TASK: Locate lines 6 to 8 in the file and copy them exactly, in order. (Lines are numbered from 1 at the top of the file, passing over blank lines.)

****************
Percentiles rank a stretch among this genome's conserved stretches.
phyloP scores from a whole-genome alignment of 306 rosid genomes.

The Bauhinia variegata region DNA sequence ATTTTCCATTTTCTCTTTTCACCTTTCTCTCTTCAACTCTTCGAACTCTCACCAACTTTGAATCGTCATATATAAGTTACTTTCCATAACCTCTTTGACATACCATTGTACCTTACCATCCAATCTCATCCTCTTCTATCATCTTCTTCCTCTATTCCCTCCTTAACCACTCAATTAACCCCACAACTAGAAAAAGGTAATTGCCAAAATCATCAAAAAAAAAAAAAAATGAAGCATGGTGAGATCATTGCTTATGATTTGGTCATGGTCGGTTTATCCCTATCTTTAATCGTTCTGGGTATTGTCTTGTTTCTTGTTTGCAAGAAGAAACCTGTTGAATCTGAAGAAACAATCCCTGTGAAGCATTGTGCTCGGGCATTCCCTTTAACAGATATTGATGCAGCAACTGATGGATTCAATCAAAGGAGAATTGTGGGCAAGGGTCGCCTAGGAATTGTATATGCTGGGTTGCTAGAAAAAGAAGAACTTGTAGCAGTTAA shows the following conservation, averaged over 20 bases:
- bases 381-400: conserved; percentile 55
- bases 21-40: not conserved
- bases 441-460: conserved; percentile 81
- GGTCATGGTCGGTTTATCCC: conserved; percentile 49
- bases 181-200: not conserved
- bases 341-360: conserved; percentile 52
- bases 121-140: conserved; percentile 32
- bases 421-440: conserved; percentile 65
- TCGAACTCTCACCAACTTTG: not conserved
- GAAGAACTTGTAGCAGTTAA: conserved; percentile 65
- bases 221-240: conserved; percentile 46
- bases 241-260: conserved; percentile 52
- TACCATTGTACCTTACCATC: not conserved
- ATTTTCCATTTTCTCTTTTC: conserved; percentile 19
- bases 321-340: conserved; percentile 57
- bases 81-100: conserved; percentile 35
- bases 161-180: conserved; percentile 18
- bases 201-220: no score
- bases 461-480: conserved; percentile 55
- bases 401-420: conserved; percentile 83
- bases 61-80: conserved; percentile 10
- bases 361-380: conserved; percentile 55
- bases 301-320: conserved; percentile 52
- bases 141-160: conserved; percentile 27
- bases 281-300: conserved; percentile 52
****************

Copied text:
- bases 441-460: conserved; percentile 81
- GGTCATGGTCGGTTTATCCC: conserved; percentile 49
- bases 181-200: not conserved